You have been a promoter and advocate of Birmingham music for a number of years. Where did it all start?
“I started DJing and promoting parties when I was at University in Nottingham. I promoted my first ever event at Venus in 1992 and continued to do anything but study for the next three years. I was really influenced by what I’d grown up with in Birmingham. From reggae, soul, funk, jazz and hip-hop to early house, Detroit techno, disco and electro. The first gig we put on had one room of funk, soul, jazz & hip-hop and downstairs in the basement was house & techno. I was a bit obsessed with the Venus at the time, so I think I just wanted to DJ there.
So what are the origins of Leftfoot?
“After University I planned to move down to London. I’d been resident DJ at the Medicine Bar in Islington for about a year, and spent most weekends down there. But then the owners of the Islington Bar decided to open a Medicine Bar in B’ham, so I ended up running it for 3 years. We started doing these mini-festivals at the Custard Factory called Summer Madness, with some memorable events with the likes of Nightmares On Wax, Fabio, Andrew Weatherall, LTJ Bukem, Jose Padilla, Ballistic Brothers and Peshay.”
Do you have any particular highlights of the last 10 years of Leftfoot?
“Loads really but I suppose Lee Scratch Perry was a particularly memorable highlight. And the Radio 1 “One Live in Birmingham” show with Gilles Peterson, Cinematic Orchestra and Roots Manuva. I’ve just borrowed some old video footage from DJ Dick so we may be uploading to Youtube soon. Very happy days.”
What made you decide to make the transition to venue owner?
“I became a father of three children and realised that I could no longer make enough money as a promoter / DJ alone. I’d tried teaching and it wasn’t for me and I couldn’t see myself working for a big company in an office environment. Both The Hare and Hounds and The Bull’s Head play host to a real range of music, was that a deliberate policy? Yes. I’m not a big fan of venues with a narrow approach to their programming. I’ve had my own taste in music challenged by some of the acts I’ve seen at the Hare, and that can only be a positive thing. Some of my favourites nights recently have been spent watching acts I’d never of seen if I didn’t own a venue”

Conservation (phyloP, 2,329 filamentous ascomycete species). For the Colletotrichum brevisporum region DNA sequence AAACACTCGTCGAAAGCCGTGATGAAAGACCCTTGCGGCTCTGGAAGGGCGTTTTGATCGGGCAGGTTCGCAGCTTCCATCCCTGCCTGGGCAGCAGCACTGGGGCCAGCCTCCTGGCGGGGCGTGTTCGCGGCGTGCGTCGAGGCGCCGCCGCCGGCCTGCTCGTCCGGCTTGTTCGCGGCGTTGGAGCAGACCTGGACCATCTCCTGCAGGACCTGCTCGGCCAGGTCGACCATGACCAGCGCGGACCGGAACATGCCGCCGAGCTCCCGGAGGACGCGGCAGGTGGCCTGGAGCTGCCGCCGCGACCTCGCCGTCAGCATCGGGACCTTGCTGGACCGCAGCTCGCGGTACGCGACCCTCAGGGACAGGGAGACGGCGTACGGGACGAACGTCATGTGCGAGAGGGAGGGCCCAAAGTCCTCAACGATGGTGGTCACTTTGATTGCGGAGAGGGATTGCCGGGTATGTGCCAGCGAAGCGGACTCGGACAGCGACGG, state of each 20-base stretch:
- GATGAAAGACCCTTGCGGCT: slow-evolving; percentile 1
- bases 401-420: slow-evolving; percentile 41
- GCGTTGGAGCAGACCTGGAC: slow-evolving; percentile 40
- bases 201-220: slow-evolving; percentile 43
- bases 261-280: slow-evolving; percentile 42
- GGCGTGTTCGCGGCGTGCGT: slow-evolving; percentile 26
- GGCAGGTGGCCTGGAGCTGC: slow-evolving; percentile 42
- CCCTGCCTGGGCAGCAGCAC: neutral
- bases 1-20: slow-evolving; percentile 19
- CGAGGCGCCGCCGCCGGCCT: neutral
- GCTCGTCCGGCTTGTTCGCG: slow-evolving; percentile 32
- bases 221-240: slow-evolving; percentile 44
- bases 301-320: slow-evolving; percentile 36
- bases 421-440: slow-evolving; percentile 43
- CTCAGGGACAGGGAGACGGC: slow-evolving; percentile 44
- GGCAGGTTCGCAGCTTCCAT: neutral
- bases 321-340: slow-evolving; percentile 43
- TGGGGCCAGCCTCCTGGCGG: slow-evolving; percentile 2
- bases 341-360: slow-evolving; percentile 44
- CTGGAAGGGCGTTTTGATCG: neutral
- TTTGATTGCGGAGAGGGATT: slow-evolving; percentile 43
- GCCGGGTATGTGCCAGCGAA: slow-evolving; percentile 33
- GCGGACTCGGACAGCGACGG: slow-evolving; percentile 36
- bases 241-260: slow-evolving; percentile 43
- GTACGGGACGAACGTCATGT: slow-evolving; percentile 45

What are your thoughts on the Birmingham music scene?
“It seems really healthy at the moment, loads of great bands and DJ’s coming through. In terms of venues there seems to be some really passionate people doing great things. The Rainbow continually impress me with their development and places like The Victoria, The Yardbird, The Flapper, The Glee Club all have a really independent spirit. We obviously need places like the O2 and Barfly etc but it’s also important that there are places run by people with a real passion for their city. Some of the biggest names in the business have played at The Hare and Hounds.”
Who has been your highlight and why?
“The recent gig with Marlena Shaw was amazing. She is such a lovely woman with the most incredibly soulful voice. The emotion in her voice was unlike anything I’d ever heard before.”
You have been promoting Overproof Soundsystem for years and they even released their first album on your record label, Different Drummer. What do you like about this band?
“Brian and Rob are incredibly talented producers / musicians, everything they do has such a great sound. And Juggla & Dougie are great front men – not forgetting the Mighty Magoo! They really know how to put on a show and they have some really big tunes that everyone recognises.”
As well as putting big name acts, you champion promoters working at a grass roots level and seem to keep your ear to the ground when it comes to ‘breakthrough’ artists. Who would you tip as being set for big things in the next couple of years?
“Goodnight Lenin and Malpas are both great bands with the potential to do well. Sam Redmore is a fantastic DJ / producer / promoter who is very young and incredibly talented but with a wise old head on his shoulders.”
Birmingham is shortlisted for the city of culture award. You are obviously a passionate campaigner for this city. What’s the favourite thing about Brum? ”
“The sense of humour.”
What do you think would make it an even better city? Is there room for improvement?
“They should resurrect the Moseley and Kings Heath railway lines for a start.”
Tell us something we probably don’t know about Birmingham.
“The Stones and The Beatles played right next door to the Hare and Hounds in a venue that was called The Ritz. It was a great venue apparently run by someone known as ‘Old Man Regan’. People ask me if I am related to him. I’m not, but it’s a great story. He sounds like a legend.”
What music inspired you to start DJing?
“Rare groove / hip-hop / house”
What was your first record?
“I think it was Adam and The Ants “Antmusic”
The gig on May 1st is a Leftfoot 10th anniversary special. What can we expect?
“Great visuals from Blendstate, which will be a trip down memory lane, great sounds from all the DJs and, of course, the energy of the mighty Overproof Soundsystem. Basically party central for people who have supported us over the years, as well as people who have not yet tried a Leftfoot night. Everyone’s welcome for the bargain price of a fiver!
Any plans for the future?
“I’d like to buy a building in the city centre / eastside and custom-build a 500-700 capacity venue. There’s definitely a lack of venues this size”